The Supreme Court’s decision in Kirtsaeng today is a big win for the public, for ownership rights, and free trade. In a compellingly-argued 6-3 decision, the Court held that copyright owners do not have a perpetual right to control the resale of goods, even when they are manufactured overseas.
Some publishers and other copyright interests argue that they just want to control unauthorized imports of works–they want to be able to sell a book for $5 overseas and $50 in the United States, and be given legal protection for this market segmentation. Of course, all kinds of businesses would like it if Congress passed laws to support their business models. It’s unclear why price discrimination should receive government support but not arbitrage. (After all, it’s textbook economics that arbitrage can help improve economic efficiency). But that’s an argument for another day, since in Kirtsaeng the publishers and many others did not argue merely that they should have the right to control imports–they wanted the right to control the distribution of copies of their books in perpetuity (or until any copyrights expired, whichever comes first). The effects would go far beyond the original importer.
This would have been an absurd result. If you own something, you own it, and whether or not you can resell it, give it as a gift, or lend it out should not depend on the country it was made in. (In many cases, how would you even know?)
Had the Court gone the other way, a used bookstore or a library with books on its shelves that were imported from the U.K. twenty years ago might be a copyright infringer. But thanks to the Court’s decision, sales of used books, CDs, clothes or other items with copyrighted designs or logos, and anything with embedded software (such as cars, electronics, and appliances) can continue without legal uncertainty hanging over them.
Detractors have said that this line of reasoning is fear-mongering; that we’re conjuring up a “parade of horribles” that would be unlikely to actually occur. But the Court today recognized that you can’t just ignore the possible consequences of a bad legal ruling. As it wrote,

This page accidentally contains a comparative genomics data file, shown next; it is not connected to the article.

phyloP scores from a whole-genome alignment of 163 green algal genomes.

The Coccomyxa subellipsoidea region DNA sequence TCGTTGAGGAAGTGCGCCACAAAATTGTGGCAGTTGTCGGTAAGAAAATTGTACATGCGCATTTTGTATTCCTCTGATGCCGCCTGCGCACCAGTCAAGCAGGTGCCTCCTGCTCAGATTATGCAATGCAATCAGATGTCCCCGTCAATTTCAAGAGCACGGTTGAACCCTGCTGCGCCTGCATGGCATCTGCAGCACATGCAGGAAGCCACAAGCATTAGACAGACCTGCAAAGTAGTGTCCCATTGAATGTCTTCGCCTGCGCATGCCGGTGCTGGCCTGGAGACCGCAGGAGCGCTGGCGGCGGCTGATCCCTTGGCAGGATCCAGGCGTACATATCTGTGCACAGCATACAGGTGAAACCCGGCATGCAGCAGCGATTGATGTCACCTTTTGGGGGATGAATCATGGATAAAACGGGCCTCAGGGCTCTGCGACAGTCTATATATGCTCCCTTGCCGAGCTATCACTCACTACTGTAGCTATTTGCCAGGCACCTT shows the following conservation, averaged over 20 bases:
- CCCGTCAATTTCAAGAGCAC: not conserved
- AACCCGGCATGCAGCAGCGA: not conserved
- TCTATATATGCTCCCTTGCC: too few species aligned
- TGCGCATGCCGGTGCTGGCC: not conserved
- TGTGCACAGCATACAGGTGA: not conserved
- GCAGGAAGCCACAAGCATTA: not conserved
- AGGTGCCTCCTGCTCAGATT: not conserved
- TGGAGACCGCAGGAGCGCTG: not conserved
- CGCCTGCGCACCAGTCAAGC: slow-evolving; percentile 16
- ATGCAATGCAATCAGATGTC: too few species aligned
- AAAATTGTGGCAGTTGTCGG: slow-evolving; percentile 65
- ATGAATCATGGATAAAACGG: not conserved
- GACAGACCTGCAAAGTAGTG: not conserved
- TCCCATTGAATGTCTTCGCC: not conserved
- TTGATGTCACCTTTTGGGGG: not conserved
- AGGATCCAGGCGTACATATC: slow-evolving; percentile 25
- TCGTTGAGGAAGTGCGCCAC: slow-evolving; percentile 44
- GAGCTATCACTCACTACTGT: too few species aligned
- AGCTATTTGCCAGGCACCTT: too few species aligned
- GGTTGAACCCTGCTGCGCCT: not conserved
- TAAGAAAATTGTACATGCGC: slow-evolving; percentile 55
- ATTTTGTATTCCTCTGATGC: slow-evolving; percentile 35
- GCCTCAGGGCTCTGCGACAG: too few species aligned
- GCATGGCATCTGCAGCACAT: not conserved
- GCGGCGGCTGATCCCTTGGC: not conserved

[T]he fact that harm has proved limited so far may simply reflect the reluctance of copyright holders so far to assert geographically based resale rights. They may decide differently if the law is clarified in their favor. Regardless, a copyright law that can work in practice only if unenforced is not a sound copyright law. It is a law that would create uncertainty, would bring about selective enforcement, and, if widely unenforced, would breed disrespect for copyright law itself.
This is exactly right. Some proponents of stronger copyrights undermine their cause when they overreach as they did in this case. Public Knowledge and many others who applaud this decision support copyright and want the public to respect it–but this requires bringing it back into balance and not just mindlessly “strengthening” it until everyone is a copyright infringer all the time.
Companies that are disappointed with this decision will very likely take their fight to Congress, and try to get it to pass a new law that strengthens copyright holders’ right to prevent unauthorized imports. To change the law, they will have to make a compelling case that some kind of new legal protection is in the public interest–that it makes sense for Congress to pass laws that allow companies to sell products in the United States at higher prices. This will be an interesting discussion to have. Luckily, it appears that the real agenda of some content interests–control over resale markets–is already off the table.